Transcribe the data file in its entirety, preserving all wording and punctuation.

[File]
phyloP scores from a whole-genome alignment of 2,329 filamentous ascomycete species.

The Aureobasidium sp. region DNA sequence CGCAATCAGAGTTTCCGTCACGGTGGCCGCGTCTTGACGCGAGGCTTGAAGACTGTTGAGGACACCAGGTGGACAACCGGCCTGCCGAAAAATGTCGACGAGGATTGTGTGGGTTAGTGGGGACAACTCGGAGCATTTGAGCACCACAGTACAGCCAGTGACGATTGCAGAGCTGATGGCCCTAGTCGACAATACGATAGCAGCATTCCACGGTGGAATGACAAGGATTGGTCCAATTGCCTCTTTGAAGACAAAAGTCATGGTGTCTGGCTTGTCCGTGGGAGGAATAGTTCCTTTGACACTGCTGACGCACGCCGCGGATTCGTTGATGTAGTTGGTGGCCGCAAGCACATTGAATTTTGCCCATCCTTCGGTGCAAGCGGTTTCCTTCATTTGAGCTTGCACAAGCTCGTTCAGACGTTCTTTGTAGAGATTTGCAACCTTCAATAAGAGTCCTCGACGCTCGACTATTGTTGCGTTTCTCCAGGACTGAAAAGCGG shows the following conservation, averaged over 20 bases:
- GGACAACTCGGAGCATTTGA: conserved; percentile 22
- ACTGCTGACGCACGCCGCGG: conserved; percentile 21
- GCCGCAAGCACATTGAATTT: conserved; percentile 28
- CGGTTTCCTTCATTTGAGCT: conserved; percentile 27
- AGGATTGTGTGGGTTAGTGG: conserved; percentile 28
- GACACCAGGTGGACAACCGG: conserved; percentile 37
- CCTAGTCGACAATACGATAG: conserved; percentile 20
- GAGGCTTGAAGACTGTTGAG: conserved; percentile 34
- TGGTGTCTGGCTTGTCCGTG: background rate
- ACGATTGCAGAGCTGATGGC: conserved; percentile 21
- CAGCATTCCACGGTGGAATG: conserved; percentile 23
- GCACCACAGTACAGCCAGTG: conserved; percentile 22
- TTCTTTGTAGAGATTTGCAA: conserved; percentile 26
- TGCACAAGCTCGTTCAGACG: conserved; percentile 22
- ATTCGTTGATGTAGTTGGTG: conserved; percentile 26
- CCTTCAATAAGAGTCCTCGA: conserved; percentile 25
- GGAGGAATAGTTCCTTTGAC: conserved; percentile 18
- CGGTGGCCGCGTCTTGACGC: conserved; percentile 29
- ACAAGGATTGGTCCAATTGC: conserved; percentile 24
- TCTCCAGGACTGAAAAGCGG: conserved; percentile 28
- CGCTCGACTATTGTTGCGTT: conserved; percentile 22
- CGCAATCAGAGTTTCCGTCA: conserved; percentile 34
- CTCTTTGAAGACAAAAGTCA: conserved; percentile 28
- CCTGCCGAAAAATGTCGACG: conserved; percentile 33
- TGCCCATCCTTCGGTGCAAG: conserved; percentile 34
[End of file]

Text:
phyloP scores from a whole-genome alignment of 2,329 filamentous ascomycete species.

The Aureobasidium sp. region DNA sequence CGCAATCAGAGTTTCCGTCACGGTGGCCGCGTCTTGACGCGAGGCTTGAAGACTGTTGAGGACACCAGGTGGACAACCGGCCTGCCGAAAAATGTCGACGAGGATTGTGTGGGTTAGTGGGGACAACTCGGAGCATTTGAGCACCACAGTACAGCCAGTGACGATTGCAGAGCTGATGGCCCTAGTCGACAATACGATAGCAGCATTCCACGGTGGAATGACAAGGATTGGTCCAATTGCCTCTTTGAAGACAAAAGTCATGGTGTCTGGCTTGTCCGTGGGAGGAATAGTTCCTTTGACACTGCTGACGCACGCCGCGGATTCGTTGATGTAGTTGGTGGCCGCAAGCACATTGAATTTTGCCCATCCTTCGGTGCAAGCGGTTTCCTTCATTTGAGCTTGCACAAGCTCGTTCAGACGTTCTTTGTAGAGATTTGCAACCTTCAATAAGAGTCCTCGACGCTCGACTATTGTTGCGTTTCTCCAGGACTGAAAAGCGG shows the following conservation, averaged over 20 bases:
- GGACAACTCGGAGCATTTGA: conserved; percentile 22
- ACTGCTGACGCACGCCGCGG: conserved; percentile 21
- GCCGCAAGCACATTGAATTT: conserved; percentile 28
- CGGTTTCCTTCATTTGAGCT: conserved; percentile 27
- AGGATTGTGTGGGTTAGTGG: conserved; percentile 28
- GACACCAGGTGGACAACCGG: conserved; percentile 37
- CCTAGTCGACAATACGATAG: conserved; percentile 20
- GAGGCTTGAAGACTGTTGAG: conserved; percentile 34
- TGGTGTCTGGCTTGTCCGTG: background rate
- ACGATTGCAGAGCTGATGGC: conserved; percentile 21
- CAGCATTCCACGGTGGAATG: conserved; percentile 23
- GCACCACAGTACAGCCAGTG: conserved; percentile 22
- TTCTTTGTAGAGATTTGCAA: conserved; percentile 26
- TGCACAAGCTCGTTCAGACG: conserved; percentile 22
- ATTCGTTGATGTAGTTGGTG: conserved; percentile 26
- CCTTCAATAAGAGTCCTCGA: conserved; percentile 25
- GGAGGAATAGTTCCTTTGAC: conserved; percentile 18
- CGGTGGCCGCGTCTTGACGC: conserved; percentile 29
- ACAAGGATTGGTCCAATTGC: conserved; percentile 24
- TCTCCAGGACTGAAAAGCGG: conserved; percentile 28
- CGCTCGACTATTGTTGCGTT: conserved; percentile 22
- CGCAATCAGAGTTTCCGTCA: conserved; percentile 34
- CTCTTTGAAGACAAAAGTCA: conserved; percentile 28
- CCTGCCGAAAAATGTCGACG: conserved; percentile 33
- TGCCCATCCTTCGGTGCAAG: conserved; percentile 34